Can the Cubs halt the Giants' even-year magic?
Until proven otherwise, the San Francisco Giants are unstoppable in even years, and they proved it again with another superhuman performance from Madison Bumgarner in the National League wild-card game Wednesday night.
Bumgarner threw 119 pitches in a complete-game shutout in the Giants' 3-0 victory over the Mets in New York, extending his postseason shutout streak to 22 innings.
Now he and the Giants are on their way to Chicago, looking to take another step toward their fourth straight even-year championship after winning the World Series in 2010, 2012 and 2014.
That's no matter for the Cubs. They're already staring down a 108-year drought and more than a century rife with "curses" and postseason meltdowns.
The Cubs are only focused on themselves and taking care of their own business, with Joe Maddon referencing legendary basketball coach John Wooden Tuesday afternoon at Wrigley Field.
"Coach Wooden was never really concerned so much about his opposition as much as we he was concerned about his team doing what they do well," Maddon said. "For me, I really subscribe to that theory - let's worry about what we do well and make sure that we do and in turn, you have this other team that you're gonna play.
"You can scout them, you can react to that particular team, but the trap again is that you don't focus on what you do well first."
To a man, the Cubs claimed they weren't pulling for any one particular team to emerge from Wednesday's winner-take-all showdown.
Jason Heyward insisted he wouldn't watch the game live. Maddon said he refused to watch the wild-card contest while taking copious notes ("that's a bad way to live").
Miguel Montero brushed off any talk of "even-year magic" from the Giants.
"We don't even look at that," Montero said. "I don't even care who we're facing. Those guys that won three out of five; in a five-year span, they've got three championships. It's a good team. Two of the three, they were a wild-card team and won the whole thing.
"That's the one you can't sleep on - the wild card. We did it last year; we knocked the Cardinals out. You create some momentum from that. You don't want to take it for granted. Whoever you play, you want to go after the first game and go from there."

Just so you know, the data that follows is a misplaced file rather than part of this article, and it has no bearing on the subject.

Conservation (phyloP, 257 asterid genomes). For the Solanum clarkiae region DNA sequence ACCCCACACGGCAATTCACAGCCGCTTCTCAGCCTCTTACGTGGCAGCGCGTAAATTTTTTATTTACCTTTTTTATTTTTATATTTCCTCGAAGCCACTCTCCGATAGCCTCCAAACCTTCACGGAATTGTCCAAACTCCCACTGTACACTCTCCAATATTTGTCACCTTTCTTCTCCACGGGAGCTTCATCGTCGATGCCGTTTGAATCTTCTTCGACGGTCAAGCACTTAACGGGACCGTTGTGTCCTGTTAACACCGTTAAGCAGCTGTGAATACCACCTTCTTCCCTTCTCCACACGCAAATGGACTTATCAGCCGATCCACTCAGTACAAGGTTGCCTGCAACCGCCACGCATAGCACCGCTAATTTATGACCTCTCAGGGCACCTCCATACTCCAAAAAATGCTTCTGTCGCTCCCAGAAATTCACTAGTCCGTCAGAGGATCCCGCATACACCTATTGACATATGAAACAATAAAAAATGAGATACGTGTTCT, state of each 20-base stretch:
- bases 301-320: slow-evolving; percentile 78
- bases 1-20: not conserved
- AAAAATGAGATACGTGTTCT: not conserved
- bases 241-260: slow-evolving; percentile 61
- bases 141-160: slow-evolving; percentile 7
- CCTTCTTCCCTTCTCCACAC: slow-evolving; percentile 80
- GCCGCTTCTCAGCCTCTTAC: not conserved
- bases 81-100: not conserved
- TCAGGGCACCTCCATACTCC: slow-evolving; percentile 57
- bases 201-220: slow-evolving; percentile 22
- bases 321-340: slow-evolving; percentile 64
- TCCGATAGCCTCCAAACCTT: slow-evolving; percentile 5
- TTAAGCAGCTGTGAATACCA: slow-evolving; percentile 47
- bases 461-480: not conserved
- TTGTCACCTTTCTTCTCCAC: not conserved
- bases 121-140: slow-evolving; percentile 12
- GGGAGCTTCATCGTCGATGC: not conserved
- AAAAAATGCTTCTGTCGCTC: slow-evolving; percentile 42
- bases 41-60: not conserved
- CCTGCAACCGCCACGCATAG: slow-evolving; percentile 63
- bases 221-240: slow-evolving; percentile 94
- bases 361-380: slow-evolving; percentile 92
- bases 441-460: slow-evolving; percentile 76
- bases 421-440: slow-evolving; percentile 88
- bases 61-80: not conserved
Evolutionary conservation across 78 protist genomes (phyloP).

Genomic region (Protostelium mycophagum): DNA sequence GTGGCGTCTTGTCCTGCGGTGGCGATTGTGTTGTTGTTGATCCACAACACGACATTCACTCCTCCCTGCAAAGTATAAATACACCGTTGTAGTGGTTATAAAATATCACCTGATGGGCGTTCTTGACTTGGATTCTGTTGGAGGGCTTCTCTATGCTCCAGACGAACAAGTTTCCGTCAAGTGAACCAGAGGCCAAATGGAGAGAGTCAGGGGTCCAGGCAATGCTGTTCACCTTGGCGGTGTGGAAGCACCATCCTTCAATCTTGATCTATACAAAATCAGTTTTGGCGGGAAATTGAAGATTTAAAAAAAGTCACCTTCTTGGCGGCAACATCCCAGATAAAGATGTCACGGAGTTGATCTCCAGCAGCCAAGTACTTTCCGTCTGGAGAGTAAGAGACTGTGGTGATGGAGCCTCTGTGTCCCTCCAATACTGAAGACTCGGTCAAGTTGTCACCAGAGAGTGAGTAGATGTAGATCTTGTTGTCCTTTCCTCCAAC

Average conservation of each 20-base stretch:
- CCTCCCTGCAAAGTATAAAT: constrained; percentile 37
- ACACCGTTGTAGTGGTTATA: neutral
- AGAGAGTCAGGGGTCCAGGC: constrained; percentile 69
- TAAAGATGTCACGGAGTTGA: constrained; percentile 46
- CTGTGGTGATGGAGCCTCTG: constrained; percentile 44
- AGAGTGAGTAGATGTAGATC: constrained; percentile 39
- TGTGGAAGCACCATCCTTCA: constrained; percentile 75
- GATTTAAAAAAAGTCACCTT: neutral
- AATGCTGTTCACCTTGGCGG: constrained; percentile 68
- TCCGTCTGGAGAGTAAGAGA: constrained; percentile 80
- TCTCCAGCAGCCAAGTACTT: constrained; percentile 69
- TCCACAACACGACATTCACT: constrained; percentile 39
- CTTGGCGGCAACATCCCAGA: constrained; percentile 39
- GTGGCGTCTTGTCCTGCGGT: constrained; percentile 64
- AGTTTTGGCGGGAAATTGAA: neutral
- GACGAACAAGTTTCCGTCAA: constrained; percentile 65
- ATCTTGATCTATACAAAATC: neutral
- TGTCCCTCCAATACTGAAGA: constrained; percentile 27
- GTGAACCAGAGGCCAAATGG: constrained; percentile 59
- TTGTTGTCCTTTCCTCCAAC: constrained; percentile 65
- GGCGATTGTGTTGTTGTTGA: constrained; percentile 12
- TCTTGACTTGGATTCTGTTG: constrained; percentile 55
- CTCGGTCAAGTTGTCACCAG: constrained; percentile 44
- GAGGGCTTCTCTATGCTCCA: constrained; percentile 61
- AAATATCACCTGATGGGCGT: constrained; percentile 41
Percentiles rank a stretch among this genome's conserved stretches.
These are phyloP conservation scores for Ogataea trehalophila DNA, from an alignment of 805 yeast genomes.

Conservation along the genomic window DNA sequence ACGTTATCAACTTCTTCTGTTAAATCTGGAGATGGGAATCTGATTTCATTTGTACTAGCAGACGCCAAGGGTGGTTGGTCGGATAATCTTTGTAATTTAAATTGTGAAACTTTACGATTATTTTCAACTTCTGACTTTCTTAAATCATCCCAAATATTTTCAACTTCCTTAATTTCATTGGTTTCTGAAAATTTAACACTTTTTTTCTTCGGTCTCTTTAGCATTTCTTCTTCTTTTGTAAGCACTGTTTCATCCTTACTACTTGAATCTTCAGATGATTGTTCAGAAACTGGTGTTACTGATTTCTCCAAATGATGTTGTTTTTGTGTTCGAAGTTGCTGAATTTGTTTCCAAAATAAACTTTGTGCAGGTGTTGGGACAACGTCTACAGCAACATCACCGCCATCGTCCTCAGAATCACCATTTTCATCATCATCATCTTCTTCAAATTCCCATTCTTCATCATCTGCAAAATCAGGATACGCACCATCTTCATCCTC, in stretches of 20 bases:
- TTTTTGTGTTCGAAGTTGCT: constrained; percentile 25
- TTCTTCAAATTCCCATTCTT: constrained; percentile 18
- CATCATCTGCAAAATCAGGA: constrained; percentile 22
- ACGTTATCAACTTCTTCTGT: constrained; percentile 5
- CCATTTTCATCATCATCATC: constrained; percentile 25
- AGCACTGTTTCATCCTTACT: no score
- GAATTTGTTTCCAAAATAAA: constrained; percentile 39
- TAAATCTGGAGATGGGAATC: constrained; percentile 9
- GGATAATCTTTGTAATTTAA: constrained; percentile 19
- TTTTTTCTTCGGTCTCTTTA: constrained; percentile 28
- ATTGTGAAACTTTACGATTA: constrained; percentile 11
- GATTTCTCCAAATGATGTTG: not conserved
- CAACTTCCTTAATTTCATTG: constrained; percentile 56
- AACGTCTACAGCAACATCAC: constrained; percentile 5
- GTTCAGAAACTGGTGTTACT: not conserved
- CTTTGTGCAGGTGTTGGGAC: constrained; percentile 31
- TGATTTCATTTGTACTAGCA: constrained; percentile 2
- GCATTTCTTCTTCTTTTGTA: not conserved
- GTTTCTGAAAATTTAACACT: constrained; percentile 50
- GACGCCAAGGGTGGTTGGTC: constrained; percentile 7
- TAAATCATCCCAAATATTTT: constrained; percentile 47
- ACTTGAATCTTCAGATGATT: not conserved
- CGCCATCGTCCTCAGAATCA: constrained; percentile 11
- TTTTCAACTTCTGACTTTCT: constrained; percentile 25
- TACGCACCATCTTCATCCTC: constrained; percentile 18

[SHOP: Gear up, Cubs fans!]
So how do the Cubs match up against the Giants in that first game and beyond?
2016 season series
The Cubs won four of the seven games against the Giants during the regular season, outscoring their Bay Area counterparts 23-17 in the process.
That included Bumgarner single-handedly beating Kyle Hendricks and the Cubs on national TV on Sunday, May 22, driving in the only run in a 1-0 ballgame.
It also included a four-game series at Wrigley Field over Labor Day weekend in which the Cubs won three games and limited Giants hitters to a measly .108 batting average (14-for-132).
The Cubs had a 1.94 ERA against the Giants in the seven regular-season games.
With Eduardo Nunez still nursing a hamstring injury, the Giants went with journeyman and former White Sox role player Conor Gillaspie at third base in the wild-card game Wednesday night.
Of course, we all know how that turned out.
Gillaspie's three-run homer sent the Mets home and gave Bumgarner yet another notch on his postseason belt.
Buster Posey and Hunter Pence anchor a professional lineup that refuses to give away any at-bats throughout the order.
Denard Span sets the table at the top with Brandon Belt, Brandon Crawford, Joe Panik and Angel Pagan rounding out the rest of the lineup. If Nunez can get past his hamstring issue, he poses by far the biggest threat on the basepaths.
The Giants don't have a ton of power (Belt led the team with 17 homers), but they wear down opposing pitchers and they know how to deliver in October. The core was here in '14 and Posey has been the heart and soul of the team for all three championships.
Conventional wisdom says Bumgarner will only be able to pitch one game in the NLDS.
After watching Bumgarner come out of the bullpen to throw five shutout innings in Game 7 of the 2014 World Series, nothing would be shocking in this five-game series.
Beyond Superman, the Giants will trot out 18-game winner Johnny Cueto (2.79 ERA, 198 Ks) in Game 1 and then some combination of Jeff Samardzija and Matt Moore after that.
Moore was the Giants' big acquisition at the trade deadline as they dealt away young third baseman Matt Duffy. (Of course, if Duffy was still in San Francisco, Gillaspie wouldn't've been starting at third base, so maybe there is something to that even-year magic?)
Samardzija, of course, came up through the Cubs system and has a knack for rising to the occasion when the lights are brightest. He undoubtedly will get up to face his old team.
Oh, and by the way, Bumgarner has an 0.50 ERA on the road in postseason history. Umm...
Here's where the Cubs have a clear advantage. The Giants' bullpen woes were the top storyline throughout the entire second half, at the forefront of the collapse that forced the Giants out of first place and into the wild-card crapshoot.
The Giants led all of baseball with 30 blown saves in the regular season, converting only 59 percent of their save opportunities.
Santiago Casilla went just 31-for-40 in save opportunities, but nobody else has emerged to claim the closer's role from him, with Sergio Romo, Hunter Strickland, Will Smith, Derek Law and Cory Gearrin all enduring struggles of their own down the stretch.
If the Giants bullpen can't figure it out, it could be their undoing in the NLDS.
Key to the series
Pay attention to the pitch count of the Giants starters. This Cubs lineup is relentless and has a knack for getting to the bullpen by the fifth or sixth inning.
If that holds up in the five-game series, the Cubs will be in a good spot.
That might seem obvious, but with the Giants' unstable bullpen, it becomes top thing to watch come Friday night.